Meet Eraj Asadi, New York City investment banker, quick-witted progeny of a Persian king and Bollywood siren, and after-hours photographer with a mean, keen eye for capturing the fleeting moment. No stranger to the New York burner community, Eraj and his work caught my eye the moment hoopers caught his. Which was relatively recently. In late 2010, the attention of his lens had shifted from urban landscapes and candid street images to performance-based photography. That’s how he bumped into performer Renata and got himself invited to the Gratitude party (Beyond Burners NYC). There, on a cold December night a year ago, and not knowing a soul, Eraj stumbled into a bright, shiny new world made for a man with a camera and the gift for it. This is the moment our hero meets the hoop. And thank god he didn’t put his camera down to try it, because over the next 12 months, Eraj Asadi produced some of the most compelling photographs of hooping I’ve ever seen.
It’s fair to say that we hoopers have developed a working vocabulary for what it feels like to be moving inside a hoop. In our more successful attempts to describe the ineffable, we use words like vortex, bubble, force field, channel, current, and flow. But peering into Eraj’s work, you’ll be pouring yourself into the eyes of someone watching – and truly seeing – that magic from the outside. His photographs seem to communicate what our words will only grasp at – serenity found at the center of chaos, a split second of bliss that will never quite be lived again in the same way. That’s because Eraj is no voyeur. He’ll leave recording, documenting for posterity, and passive observation to the point-and-shooters. Asadi is an artist intent on engaging his art with yours. “Shooting someone who’s in a moment of creating, combining my artistic perspectives and visual aesthetic with theirs, it’s co-collaboration … there’s real synergy there,” he muses. “The incredible things people do with hoops, combined with the music, and the camera … it builds on itself, it’s mesmerizing.”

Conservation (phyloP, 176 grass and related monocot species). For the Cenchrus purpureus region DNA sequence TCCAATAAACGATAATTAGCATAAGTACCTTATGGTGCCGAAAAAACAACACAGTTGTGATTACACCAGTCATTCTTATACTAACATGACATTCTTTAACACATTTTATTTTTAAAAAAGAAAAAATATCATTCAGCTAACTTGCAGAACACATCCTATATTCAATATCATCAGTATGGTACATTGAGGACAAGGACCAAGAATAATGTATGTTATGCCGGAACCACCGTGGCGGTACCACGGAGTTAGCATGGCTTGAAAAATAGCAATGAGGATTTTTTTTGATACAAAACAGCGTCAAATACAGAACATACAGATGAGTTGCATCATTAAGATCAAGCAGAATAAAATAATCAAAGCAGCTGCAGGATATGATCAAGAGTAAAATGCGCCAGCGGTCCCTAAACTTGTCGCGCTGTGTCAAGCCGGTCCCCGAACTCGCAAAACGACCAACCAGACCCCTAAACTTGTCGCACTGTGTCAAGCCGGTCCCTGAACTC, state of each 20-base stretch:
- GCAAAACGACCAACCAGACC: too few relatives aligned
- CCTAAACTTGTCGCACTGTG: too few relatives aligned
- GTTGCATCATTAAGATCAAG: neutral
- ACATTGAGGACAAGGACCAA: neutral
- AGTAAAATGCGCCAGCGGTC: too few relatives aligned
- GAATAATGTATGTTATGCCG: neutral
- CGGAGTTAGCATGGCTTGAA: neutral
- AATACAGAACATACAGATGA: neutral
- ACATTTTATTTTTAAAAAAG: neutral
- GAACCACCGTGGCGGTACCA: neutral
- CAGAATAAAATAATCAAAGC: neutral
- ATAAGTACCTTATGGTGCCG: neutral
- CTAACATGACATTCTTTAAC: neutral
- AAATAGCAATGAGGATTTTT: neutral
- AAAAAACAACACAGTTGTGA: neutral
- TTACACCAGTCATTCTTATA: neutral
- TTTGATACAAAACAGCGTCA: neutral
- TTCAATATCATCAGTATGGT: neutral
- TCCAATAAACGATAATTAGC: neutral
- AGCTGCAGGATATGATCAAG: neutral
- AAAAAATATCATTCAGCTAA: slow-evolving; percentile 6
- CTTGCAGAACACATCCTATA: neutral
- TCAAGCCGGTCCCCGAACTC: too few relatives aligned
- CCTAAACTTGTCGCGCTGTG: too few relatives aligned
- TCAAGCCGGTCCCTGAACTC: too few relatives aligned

Our hero may have first been struck with how the hoop can bring out the beauty of a woman in a way few other things can, but he’s warming up to the same in his male subjects. Like the photo of Michael Coyote he snapped at Pandemonium, the November 2011 marriage of friends Preston and Annie on a beach in Puerto Moreles, Mexico. Eraj explains, “Coyote was hooping, he was smoking, and it was all man.” The passion Eraj brings to photographing hoopers lay in his attention to both external and internal motion. In one of his favorite hooping photogrpahs (Victoria Lynn Wagner, with a purple and white LED hoop), he points out the details that inspire his gaze, “her expression, her fingers, the arc of the hoop, the skill involved. I’m not just watching a girl dance. I’m watching someone create art with music, lights and motion.”
So, Eraj is still not a hooper. Yet. And this will be the first and last time I’ll say such a slanderous thing, but I’m glad. Because he and his work have a lot to teach us about what our art looks like from the outside. We know someone’s always watching, but what do they see? Eraj sees someone in their element, surrendering to a moment, and reaching out past themselves in their movement. “That field emanates beyond the hoop,” Eraj told me, “The observer is drawn into the circle.” In the words of my Southern grandfather preacher, ‘Them’s pow’rful words.’
Can’t get enough of Eraj Asadi? No worries. He’s compiled a gallery of his hooper-specific photography here. It’s okay. Click “like” as much as you want to, and feel free to let him know if his art touches you the way yours has touched his.
Lara Eastburn has been dancing in meadows and singing with the moon while spinning in circles for eons at Superhooper.org. Beyond commenting here, you can also discuss this and other topics related to the Hooposophy for living in Hooping.org’s Hooposophy Group and Forum. Lara is also the planting and gardening force behind discovering our hooping community roots at The Hooping Family Tree Project.